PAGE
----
Thank you for the nice comments on my last post about the closure of the Scooter Café in London. It's a shame they've decided to throw in the (tea)towel but I expect a similar venue will arise there.
I thought it worth adding a bit more detail to this as Lower Marsh is the sort of street that caters to anyone and everyone and illustrates how people of all sorts can live happily together despite obvious differences and preferences. And a regular trans event used to be held there.
At one end of the street is a lively Cuban bar, at the other a pub frequented by bikers. Along the way you pass stalls selling street food from round the world (oh, and a Greggs for the home crowd), an Asian supermarket, a railway bookshop with everything for the trainspotter about town, cafés and restaurants of all sorts, a costume shop for partygoers, a small art gallery, and other shops and businesses. In the middle is Lounge 34, a cocktail bar that used to be the monthly venue for the well-attended trans event known as the Drab Drink, which is for London TGirls who are unable to get out dressed but who want to meet others similarly placed. More on the Drab Drink, then and now, below.
So salsa fans and hairy bikers, hobby geeks and fancy dress partygoers, local residents and office workers wanting a sandwich, theatregoers and commuters wanting to eat or drink out, TGirls in stealth and not... a huge mix of people in the one place who rub along very well. This is how a commercial street should be, something for everyone. A far cry from places that are suspicious of anything from outside their community. It's the sort of place where I can thrive, not the type of sterile world created by social, political or religious bigotries. The family I grew up in would hate it, but that's their loss.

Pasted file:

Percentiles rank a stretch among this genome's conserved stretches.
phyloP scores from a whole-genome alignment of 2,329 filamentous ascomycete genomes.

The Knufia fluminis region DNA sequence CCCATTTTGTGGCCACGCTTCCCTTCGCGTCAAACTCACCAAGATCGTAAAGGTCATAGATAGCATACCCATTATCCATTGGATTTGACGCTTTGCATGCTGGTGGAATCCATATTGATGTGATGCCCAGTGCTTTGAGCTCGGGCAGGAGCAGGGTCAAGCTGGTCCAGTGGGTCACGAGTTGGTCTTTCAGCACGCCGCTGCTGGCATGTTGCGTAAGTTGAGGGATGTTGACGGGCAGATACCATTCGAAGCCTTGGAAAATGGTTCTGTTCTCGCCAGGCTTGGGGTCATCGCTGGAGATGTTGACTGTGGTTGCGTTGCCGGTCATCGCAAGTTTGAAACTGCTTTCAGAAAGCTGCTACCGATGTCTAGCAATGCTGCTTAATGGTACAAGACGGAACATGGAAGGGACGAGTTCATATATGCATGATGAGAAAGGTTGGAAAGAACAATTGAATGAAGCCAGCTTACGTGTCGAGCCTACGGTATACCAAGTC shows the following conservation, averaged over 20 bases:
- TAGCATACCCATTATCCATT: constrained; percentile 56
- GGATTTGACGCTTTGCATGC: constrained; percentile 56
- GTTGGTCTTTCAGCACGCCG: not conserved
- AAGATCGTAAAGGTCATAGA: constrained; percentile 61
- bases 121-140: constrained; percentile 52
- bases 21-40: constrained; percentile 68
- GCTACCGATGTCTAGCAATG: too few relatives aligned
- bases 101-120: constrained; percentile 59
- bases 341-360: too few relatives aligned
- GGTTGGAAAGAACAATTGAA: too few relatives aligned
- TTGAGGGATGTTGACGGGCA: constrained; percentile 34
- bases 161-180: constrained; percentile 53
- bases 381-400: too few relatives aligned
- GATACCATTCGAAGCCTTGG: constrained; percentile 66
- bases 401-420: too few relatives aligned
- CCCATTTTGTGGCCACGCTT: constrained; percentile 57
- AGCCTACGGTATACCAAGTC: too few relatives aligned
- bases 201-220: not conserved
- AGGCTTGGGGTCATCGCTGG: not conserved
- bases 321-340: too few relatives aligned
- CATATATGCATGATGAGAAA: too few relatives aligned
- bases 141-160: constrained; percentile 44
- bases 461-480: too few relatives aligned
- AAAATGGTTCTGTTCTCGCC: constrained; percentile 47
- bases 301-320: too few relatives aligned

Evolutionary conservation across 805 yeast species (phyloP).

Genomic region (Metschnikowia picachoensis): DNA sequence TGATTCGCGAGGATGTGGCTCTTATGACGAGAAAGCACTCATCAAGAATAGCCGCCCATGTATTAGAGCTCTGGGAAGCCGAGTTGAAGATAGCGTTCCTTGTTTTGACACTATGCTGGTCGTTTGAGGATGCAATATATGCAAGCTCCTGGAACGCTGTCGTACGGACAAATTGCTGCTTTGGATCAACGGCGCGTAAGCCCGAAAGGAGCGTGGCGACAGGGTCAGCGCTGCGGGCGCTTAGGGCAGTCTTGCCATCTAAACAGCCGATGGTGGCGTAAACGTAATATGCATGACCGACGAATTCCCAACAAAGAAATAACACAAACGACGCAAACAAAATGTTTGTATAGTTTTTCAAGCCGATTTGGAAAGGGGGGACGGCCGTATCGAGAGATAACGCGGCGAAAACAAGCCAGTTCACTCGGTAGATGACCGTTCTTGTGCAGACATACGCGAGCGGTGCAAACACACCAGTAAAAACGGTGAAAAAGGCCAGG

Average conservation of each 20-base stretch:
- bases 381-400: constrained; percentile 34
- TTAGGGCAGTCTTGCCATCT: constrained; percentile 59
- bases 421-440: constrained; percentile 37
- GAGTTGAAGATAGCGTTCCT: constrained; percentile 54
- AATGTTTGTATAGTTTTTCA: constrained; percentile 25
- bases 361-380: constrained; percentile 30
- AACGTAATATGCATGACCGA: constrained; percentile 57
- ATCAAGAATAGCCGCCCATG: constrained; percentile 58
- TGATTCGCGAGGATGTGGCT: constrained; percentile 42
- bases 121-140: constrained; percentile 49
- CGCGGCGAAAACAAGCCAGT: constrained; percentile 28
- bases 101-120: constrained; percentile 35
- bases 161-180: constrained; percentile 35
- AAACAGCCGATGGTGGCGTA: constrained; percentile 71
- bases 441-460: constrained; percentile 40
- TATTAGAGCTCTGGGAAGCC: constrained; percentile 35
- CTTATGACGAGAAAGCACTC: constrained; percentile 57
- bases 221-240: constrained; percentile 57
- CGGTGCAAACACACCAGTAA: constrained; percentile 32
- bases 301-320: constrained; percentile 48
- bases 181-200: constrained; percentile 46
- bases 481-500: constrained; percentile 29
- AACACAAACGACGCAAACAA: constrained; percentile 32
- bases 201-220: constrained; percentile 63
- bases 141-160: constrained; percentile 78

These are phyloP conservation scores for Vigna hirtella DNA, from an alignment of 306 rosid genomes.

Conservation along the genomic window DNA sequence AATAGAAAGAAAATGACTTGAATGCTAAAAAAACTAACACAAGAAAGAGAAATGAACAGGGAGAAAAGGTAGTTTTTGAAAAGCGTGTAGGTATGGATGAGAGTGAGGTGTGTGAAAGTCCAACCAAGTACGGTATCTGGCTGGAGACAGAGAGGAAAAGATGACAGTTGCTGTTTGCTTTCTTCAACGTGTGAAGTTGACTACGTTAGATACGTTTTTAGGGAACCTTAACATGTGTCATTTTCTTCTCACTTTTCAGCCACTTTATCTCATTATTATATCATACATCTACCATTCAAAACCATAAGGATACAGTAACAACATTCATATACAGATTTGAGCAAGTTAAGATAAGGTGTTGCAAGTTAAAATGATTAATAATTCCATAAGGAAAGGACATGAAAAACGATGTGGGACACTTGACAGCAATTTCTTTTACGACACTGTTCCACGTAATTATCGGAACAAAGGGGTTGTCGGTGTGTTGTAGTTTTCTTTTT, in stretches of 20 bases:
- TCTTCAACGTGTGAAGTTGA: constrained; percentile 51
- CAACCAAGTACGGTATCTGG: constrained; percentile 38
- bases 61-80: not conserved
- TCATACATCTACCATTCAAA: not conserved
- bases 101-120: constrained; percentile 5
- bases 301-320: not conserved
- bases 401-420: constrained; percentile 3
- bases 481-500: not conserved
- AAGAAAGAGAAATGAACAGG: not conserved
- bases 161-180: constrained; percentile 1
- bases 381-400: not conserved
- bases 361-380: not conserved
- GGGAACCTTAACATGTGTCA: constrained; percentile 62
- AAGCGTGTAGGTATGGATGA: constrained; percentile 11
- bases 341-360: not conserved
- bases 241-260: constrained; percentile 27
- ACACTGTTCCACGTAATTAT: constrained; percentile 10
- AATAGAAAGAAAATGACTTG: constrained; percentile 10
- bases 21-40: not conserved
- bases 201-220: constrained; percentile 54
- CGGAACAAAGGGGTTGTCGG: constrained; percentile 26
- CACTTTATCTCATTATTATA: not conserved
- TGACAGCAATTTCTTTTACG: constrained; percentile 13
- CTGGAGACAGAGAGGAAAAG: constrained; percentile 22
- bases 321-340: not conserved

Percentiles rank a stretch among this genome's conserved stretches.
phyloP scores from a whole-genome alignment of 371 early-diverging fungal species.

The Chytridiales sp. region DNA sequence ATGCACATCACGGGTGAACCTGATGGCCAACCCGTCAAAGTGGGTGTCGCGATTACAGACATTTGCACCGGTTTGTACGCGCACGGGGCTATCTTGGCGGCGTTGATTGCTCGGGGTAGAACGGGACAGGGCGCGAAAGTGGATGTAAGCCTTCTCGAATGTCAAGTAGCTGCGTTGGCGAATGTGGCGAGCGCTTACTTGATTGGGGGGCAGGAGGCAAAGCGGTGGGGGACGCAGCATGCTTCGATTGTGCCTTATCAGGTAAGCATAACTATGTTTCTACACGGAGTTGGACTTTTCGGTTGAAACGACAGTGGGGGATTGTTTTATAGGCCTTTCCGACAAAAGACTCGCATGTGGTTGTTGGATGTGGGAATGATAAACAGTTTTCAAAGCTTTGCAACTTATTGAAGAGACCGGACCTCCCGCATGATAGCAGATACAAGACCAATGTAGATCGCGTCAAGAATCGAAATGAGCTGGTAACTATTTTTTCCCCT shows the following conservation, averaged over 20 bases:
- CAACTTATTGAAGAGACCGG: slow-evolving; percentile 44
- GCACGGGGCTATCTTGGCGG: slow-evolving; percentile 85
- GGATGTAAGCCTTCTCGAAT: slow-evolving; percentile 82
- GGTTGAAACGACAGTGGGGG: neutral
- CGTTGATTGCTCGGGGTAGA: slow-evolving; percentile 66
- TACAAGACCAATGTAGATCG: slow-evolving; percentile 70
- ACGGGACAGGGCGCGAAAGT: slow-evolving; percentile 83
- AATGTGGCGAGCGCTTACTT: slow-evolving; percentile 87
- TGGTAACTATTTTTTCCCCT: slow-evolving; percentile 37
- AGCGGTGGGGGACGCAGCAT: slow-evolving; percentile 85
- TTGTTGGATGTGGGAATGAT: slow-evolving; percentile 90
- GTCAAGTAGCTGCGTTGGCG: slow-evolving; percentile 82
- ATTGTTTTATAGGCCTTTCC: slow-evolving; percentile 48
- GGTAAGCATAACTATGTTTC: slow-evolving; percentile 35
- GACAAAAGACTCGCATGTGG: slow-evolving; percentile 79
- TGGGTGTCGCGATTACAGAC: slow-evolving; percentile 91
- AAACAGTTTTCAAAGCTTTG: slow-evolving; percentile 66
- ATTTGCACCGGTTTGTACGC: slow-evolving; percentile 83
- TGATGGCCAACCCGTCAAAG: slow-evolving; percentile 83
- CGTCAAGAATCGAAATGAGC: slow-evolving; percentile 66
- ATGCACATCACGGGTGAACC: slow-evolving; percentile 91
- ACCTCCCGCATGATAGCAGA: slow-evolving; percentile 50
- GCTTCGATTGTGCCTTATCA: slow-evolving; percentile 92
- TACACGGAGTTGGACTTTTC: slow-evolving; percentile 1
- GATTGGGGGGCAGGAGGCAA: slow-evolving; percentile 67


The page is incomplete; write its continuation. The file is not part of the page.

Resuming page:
Anyway, if you want more on the Scooter Café, so-called as it was previously a motorcycle repair shop, try this short illustrated review by the Veteran Vespa Club (there was an old Vespa scooter in the window): Scooter Caffè.
They're right, the Italian form, Scooter Caffè is actually what it was called. Apparently the café featured in one of the Bourne films. It was a studied shabby chic that understated the quality food and drink, and attracted a youngish crowd (so I felt totally at home lol!)
As an aside for history buffs, just behind here is the former entrance to the Funeral Trains platforms of Waterloo Station. The best explanation of this service I've ever come across is from vlogger Jago Hazzard, whose dry sense of humour may appeal ("the dead had their own coffin tickets, though presumably return fares weren't available") and who has a lot of shots of the area, including some of the grot that still persists. If you want an idea of how Britain was divided by class and faith, the funeral train service is one of the best illustrations you could wish for. The eclectic South London of today is very different.
I'm pleased to see that this event is still going and is now called the London Trans+ Meet Up. It's an informal meet-up on the first Thursday of every month. You do not need to dress to attend. Fuller contact details by clicking here.
The next meeting will be this Thursday, 1 September, from 7pm at the Retro Bar in George Court just off the Strand (WC2N 6HH). (George Court is not easy to find despite being off one of the capital's main thoroughfares but it is on the south side of the Strand sandwiched between the Halifax Building Society and Superdrug, very near the pedestrian crossing leading from the Charing Cross Police Station/William IV St junction.)
I attended Drab Drink once when it was in Lower Marsh. That was when my skin problem precluded my wearing makeup. Oddly, I don't seem to have written about it on my blog at the time. But I found it friendly, non-judgmental and a way to meet other trans people in an informal way.
I wish them every success.